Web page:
Nettle Creek Bald

Page Type
Mountain/Rock
Location:
North Carolina, United States, North America
County:
Swain
Activities:
Hiking
Elevation:
5160 ft / 1573 m
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Nettle Creek Bald
Created On: Jul 18, 2010
Last Edited On: Jul 31, 2010

Overview

Nettle Creek Bald has much in common with its Smoky Mountain neighbor Newton Bald. Both mountains are located on Thomas Ridge, which is one of the north-south ridges that connects to the main Smoky Mountain ridge on the Tennessee-North Carolina border. They were cleared of trees at their summit in the past, but are now blanketed by the Smoky Mountain forest. Unlike the balds of the Roan Highlands, which likely have been naturally clear of trees for at least 10,000 years, Nettle Creek and Newton Balds were cleared by mountain folk. When Nettle Creek Bald was incorporated into the Great Smoky Mountains National Park, the grazing ended, leading to reforestation. Although there are no views from Nettle Creek Bald, this peak is a botanists' and mycologists' delight.

Getting There

Big Brown Mushroom on Thomas Divide Trail

Fire Pink on Nettle Creek BaldFire Pink

Profusion of Small Orange Mushrooms

Inchworm on Nettle Creek BaldInchworm

Spiderwort on Nettle Creek BaldSpiderwort

White Fungus on Log Near Summit


Thomas Divide Trail: From Gatlinburg, follow US 441 south from through Newfound Gap into North Carolina. Park at the Thomas Divide parking lot on the right of the highway. Hike on the Thomas Divide Trail, which descends about 60 feet before ascending to the crest of a ridge. The trail goes through some small ups and downs before reaching the junction with the Kanati Fork Trail. From here, the trail ascends to the summit of Nettle Creek Bald. It's about 2.4 miles from the trailhead to the summit.

Round trip: 4.8 miles with an elevation gain of about 700 feet.

Kanati Fork Trail: From Gatlinburg, follow US 441 south from through Newfound Gap into North Carolina. Park at the Kanati Fork parking lot on the left side of the highway. Cross US 441 and hike up the Kanati Fork Trail for 2.9 miles to the Thomas Divide Trail. Turn left and follow the Thomas Divide Trail for 0.6 miles to the summit.

Round trip: 7 miles with an elevation gain of about 2,300 feet.

If you're coming from beyond Gatlinburg, there is a bypass around the town that goes directly into the national park. There is no bypass, unfortunately, for Pigeon Forge.

Red Tape

No pets. Leave the fauna, flora, and fungi alone. That's about it.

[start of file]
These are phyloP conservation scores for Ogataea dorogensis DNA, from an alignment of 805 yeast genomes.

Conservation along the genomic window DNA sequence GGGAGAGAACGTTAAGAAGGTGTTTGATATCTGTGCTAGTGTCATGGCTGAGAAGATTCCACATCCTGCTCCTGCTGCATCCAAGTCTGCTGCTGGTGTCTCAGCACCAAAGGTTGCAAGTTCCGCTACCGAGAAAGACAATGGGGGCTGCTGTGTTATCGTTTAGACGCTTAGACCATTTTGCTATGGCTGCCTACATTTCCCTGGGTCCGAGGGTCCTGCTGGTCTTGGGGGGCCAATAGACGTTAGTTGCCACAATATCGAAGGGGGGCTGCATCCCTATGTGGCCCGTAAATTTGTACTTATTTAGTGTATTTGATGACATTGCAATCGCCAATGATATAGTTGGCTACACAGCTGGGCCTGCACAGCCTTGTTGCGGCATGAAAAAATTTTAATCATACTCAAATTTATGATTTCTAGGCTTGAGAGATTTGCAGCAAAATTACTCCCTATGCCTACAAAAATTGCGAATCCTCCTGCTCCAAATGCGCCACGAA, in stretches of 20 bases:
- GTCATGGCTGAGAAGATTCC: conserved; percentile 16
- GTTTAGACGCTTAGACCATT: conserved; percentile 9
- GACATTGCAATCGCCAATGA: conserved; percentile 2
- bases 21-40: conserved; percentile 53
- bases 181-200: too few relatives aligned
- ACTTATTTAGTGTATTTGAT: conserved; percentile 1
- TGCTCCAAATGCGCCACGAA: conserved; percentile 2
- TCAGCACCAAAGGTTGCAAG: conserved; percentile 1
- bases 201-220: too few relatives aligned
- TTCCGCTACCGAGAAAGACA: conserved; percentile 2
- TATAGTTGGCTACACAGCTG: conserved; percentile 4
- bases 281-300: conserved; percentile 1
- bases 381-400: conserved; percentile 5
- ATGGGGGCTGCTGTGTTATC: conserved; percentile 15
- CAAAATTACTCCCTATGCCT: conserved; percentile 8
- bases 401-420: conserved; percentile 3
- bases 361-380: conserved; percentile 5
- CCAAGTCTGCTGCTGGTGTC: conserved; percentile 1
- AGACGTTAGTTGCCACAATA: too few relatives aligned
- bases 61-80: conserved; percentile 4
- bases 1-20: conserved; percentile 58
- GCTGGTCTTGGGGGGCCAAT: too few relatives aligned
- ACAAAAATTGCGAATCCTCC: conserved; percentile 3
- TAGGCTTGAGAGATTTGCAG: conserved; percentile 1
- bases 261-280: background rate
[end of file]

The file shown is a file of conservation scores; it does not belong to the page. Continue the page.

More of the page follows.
Fauna, Flora, and Fungi

Little Centipede on Big Orange MushroomCentipede

Tiger Lily on Thomas Divide TrailTiger Lily

Mushroom on Decaying LogMushroom on Decaying Log

When to Climb

Nettle Creek Bald can be climbed all year round. Because of the elevation and the shade provided by the forest, hiking can be a pleasant experience even in the summer. Plant life is abundant in spring and summer, and autumn brings beautiful colors to the trees. During a July hike, my untrained eye spotted 10 different plant species in a 5-foot stretch of the trail. Butterflies are ubiquitous in the summer. Limited views of other mountains are probably available in winter.

Red Mushroom on Thomas Divide Trail

Camping

Camping is only allowed at designated sites and shelters.

Frontcountry camping: Reservations can be made for frontcountry campsites online or by phone. Parking is available at these campsites, which have restrooms with cold running water and flush toilets. The nearest frontcountry campsite is Smokemont, which is a few miles south of the Thomas Divide parking lot on US 441. Smokemont is open from May 28 to December 31; fees are between $17 and $20 per night.

Backcountry camping: It is necessary to obtain a permit for camping in the backcountry. Camping is allowed for up to three consecutive nights at a particular site. The nearest site is Newton Bald (#52), which is 2.8 miles beyond the Nettle Creek Bald summit. Follow the Thomas Divide Trail for 2.6 miles, and turn left onto the Newton Bald Trail for about 0.2 miles.

External links

Great Smoky Mountains National Park

Hiking Trails of the Smokies is an excellent guidebook. National Geographic's map of Great Smoky Mountain National Park is also very helpful.

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